Social media notoriously gives its users the opportunity to present their lives as perfect and conflict-free. Image: Thinkstock.
I scrolled through my Instagram feed to catch a photo of a friend’s first tattoo. It was an abstract design that paid homage to her wedding venue, a distinctive historic site in her home state.
The tattoo seemed sweet at first, but then I read the photo caption.
My friend had gotten inked to honor the child she lost in miscarriage.
OK, I say “friend,” but this woman (let’s call her Pam*) and I are not close.
Even when we saw each other every other day, we were only ever class buddies. For the one year we attended the same college, we shared a couple of courses, sat next to each other, exchanged jokes here and there, and teamed up on projects when necessary. We rarely saw each other outside of class.
Our emotional intimacy was limited to confessing that we wanted to marry our current boyfriends. Yet that was something I willingly shared with anybody who asked. Really, Pam and I were no more than friendly acquaintances.
Pam was a kind and interesting person, and perhaps under different circumstances we would’ve become closer, but, for a variety of reasons, I wasn’t open to making new friends at that time. So when we both transferred to different schools, Pam and I never called each other, wrote each other letters, or paid each other visits.
Though we haven’t had an actual conversation in eight years, Pam and I remain friends on social media. I occasionally like her art photos of creative cocktails and imaginative desserts, and she occasionally likes photos of my travels and art projects. Our connection is sustained by swipes, pixels, and clicks.
I hadn’t thought much of that connection until I learned about Pam’s miscarriage.
Up until that point, I believed what all the pundits say: that social media is impersonal, superficial, a sign that humans are becoming increasingly incapable of forming authentic emotional bonds.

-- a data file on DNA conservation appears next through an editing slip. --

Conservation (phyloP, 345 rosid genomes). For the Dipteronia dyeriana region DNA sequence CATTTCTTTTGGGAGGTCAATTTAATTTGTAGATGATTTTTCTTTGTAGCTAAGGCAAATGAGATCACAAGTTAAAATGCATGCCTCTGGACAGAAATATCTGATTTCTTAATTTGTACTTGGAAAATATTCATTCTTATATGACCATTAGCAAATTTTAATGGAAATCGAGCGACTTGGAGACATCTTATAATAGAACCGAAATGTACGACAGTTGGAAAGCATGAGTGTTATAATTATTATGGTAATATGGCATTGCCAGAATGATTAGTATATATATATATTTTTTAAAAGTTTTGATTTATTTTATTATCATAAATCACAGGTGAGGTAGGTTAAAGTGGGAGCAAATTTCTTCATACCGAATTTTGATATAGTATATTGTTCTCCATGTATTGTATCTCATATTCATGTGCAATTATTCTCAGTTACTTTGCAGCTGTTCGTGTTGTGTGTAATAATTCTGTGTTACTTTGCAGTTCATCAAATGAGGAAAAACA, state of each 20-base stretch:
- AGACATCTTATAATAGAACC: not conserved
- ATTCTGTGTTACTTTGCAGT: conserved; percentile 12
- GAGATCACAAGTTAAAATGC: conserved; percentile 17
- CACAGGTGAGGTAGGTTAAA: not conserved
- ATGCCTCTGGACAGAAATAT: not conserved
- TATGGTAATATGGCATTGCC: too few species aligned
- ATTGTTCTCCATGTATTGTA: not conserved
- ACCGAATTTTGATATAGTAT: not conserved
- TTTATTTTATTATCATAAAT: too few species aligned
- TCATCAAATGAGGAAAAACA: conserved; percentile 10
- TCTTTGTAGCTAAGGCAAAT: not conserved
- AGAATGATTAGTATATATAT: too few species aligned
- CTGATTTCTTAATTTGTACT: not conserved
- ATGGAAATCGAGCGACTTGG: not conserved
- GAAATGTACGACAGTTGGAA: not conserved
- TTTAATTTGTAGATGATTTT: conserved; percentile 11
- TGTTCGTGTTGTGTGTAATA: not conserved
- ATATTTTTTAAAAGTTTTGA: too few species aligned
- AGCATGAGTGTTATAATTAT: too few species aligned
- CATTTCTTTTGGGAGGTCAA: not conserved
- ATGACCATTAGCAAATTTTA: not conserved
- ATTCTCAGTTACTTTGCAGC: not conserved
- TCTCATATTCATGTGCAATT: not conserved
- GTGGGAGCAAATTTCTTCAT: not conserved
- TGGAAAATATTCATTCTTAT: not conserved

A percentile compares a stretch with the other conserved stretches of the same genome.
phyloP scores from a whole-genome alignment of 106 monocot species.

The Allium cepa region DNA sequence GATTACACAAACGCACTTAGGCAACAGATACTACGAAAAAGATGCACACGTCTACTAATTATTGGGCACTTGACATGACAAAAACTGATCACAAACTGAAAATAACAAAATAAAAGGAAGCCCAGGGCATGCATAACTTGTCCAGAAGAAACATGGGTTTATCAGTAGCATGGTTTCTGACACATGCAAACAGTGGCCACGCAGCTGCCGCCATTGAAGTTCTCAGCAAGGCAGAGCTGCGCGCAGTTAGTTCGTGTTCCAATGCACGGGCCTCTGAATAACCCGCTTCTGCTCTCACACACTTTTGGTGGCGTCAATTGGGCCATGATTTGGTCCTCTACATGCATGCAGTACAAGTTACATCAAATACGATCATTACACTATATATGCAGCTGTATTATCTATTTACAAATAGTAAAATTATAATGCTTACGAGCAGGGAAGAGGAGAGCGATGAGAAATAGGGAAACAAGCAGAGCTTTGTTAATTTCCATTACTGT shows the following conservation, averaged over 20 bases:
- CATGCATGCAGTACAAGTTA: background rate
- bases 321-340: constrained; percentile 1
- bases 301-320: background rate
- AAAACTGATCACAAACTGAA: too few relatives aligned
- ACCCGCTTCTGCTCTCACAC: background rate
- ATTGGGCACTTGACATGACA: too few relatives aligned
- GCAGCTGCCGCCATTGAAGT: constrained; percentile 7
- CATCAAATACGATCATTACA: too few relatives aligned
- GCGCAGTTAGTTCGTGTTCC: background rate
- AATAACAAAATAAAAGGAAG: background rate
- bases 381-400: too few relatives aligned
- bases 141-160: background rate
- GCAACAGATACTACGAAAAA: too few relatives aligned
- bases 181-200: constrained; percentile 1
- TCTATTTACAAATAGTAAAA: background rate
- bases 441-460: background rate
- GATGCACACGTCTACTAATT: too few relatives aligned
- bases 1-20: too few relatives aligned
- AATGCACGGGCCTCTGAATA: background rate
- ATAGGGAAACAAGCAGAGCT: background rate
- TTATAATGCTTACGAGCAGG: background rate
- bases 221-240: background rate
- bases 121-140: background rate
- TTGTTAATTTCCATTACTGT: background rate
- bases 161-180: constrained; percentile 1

If we are going to overshare, we might as well be authentic about it.
Yet a miscarriage is hardly impersonal. Because of our society’s taboo surrounding that form of loss, miscarriage is only ever allowed to be personal.
Unlike its close sister, abortion, miscarriage has no public or political presence. The suffering that comes with it, fairly or unfairly, is meant to happen in private.
That’s why an Instagram post about a miscarriage is so startling: It’s not the kind of post we expect to find on Instagram.
Social media notoriously gives its users the opportunity to present their lives as perfect and conflict-free. We see the best photos from people’s weddings, the most flattering selfies, the impossibly precious snapshots of babies and pets.
We don’t normally see admissions of failure or declarations of pain. A photo of a fluffy cake coming out of an oven says Instagram. A screenshot of a bank account’s negative balance does not.
But I'm realizing that it doesn't have to be that way. We can use social media to communicate hardship.
We can use social media to show that we are human and that our fortune is constantly in flux.
We may win an award or get engaged one day, but the next day, we might get mugged or evicted. These sorts of posts don’t even have to be politicized or contextualized.
If we are going to overshare, we might as well be authentic about it. We might as well use Facebook, Twitter, Pinterest, and Instagram to inspire genuine thought and emotion.
We might as well share our human experiences and build empathy and compassion.
Because our lives are not as perfect as our social media profiles may sometimes lead others to believe.
*Name has been changed to protect privacy.